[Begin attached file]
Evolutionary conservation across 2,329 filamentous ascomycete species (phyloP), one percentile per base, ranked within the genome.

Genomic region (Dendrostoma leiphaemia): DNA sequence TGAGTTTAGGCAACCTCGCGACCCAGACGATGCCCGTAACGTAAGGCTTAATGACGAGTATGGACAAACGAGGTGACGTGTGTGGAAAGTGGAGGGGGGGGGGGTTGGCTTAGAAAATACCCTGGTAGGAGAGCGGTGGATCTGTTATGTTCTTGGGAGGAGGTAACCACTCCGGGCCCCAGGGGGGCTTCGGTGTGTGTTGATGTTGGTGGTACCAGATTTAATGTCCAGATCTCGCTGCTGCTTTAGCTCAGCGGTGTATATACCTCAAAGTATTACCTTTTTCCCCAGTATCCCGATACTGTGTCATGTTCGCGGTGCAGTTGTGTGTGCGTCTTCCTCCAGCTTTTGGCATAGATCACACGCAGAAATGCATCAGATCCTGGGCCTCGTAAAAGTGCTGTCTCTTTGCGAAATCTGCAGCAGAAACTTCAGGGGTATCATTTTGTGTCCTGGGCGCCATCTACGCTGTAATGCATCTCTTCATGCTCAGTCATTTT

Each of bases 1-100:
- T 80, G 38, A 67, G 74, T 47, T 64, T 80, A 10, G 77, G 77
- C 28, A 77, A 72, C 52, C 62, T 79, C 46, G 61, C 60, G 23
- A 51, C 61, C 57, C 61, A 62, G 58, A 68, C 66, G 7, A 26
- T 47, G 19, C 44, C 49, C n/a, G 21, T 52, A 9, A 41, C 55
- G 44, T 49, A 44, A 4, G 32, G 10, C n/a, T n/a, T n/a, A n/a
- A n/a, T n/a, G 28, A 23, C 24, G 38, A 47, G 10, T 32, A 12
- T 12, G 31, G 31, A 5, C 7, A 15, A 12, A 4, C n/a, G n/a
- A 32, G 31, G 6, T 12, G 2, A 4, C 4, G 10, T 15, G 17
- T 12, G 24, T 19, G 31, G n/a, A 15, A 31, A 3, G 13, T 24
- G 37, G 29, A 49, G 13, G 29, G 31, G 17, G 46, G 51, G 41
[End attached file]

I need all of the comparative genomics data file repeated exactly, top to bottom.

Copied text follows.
Evolutionary conservation across 2,329 filamentous ascomycete species (phyloP), one percentile per base, ranked within the genome.

Genomic region (Dendrostoma leiphaemia): DNA sequence TGAGTTTAGGCAACCTCGCGACCCAGACGATGCCCGTAACGTAAGGCTTAATGACGAGTATGGACAAACGAGGTGACGTGTGTGGAAAGTGGAGGGGGGGGGGGTTGGCTTAGAAAATACCCTGGTAGGAGAGCGGTGGATCTGTTATGTTCTTGGGAGGAGGTAACCACTCCGGGCCCCAGGGGGGCTTCGGTGTGTGTTGATGTTGGTGGTACCAGATTTAATGTCCAGATCTCGCTGCTGCTTTAGCTCAGCGGTGTATATACCTCAAAGTATTACCTTTTTCCCCAGTATCCCGATACTGTGTCATGTTCGCGGTGCAGTTGTGTGTGCGTCTTCCTCCAGCTTTTGGCATAGATCACACGCAGAAATGCATCAGATCCTGGGCCTCGTAAAAGTGCTGTCTCTTTGCGAAATCTGCAGCAGAAACTTCAGGGGTATCATTTTGTGTCCTGGGCGCCATCTACGCTGTAATGCATCTCTTCATGCTCAGTCATTTT

Each of bases 1-100:
- T 80, G 38, A 67, G 74, T 47, T 64, T 80, A 10, G 77, G 77
- C 28, A 77, A 72, C 52, C 62, T 79, C 46, G 61, C 60, G 23
- A 51, C 61, C 57, C 61, A 62, G 58, A 68, C 66, G 7, A 26
- T 47, G 19, C 44, C 49, C n/a, G 21, T 52, A 9, A 41, C 55
- G 44, T 49, A 44, A 4, G 32, G 10, C n/a, T n/a, T n/a, A n/a
- A n/a, T n/a, G 28, A 23, C 24, G 38, A 47, G 10, T 32, A 12
- T 12, G 31, G 31, A 5, C 7, A 15, A 12, A 4, C n/a, G n/a
- A 32, G 31, G 6, T 12, G 2, A 4, C 4, G 10, T 15, G 17
- T 12, G 24, T 19, G 31, G n/a, A 15, A 31, A 3, G 13, T 24
- G 37, G 29, A 49, G 13, G 29, G 31, G 17, G 46, G 51, G 41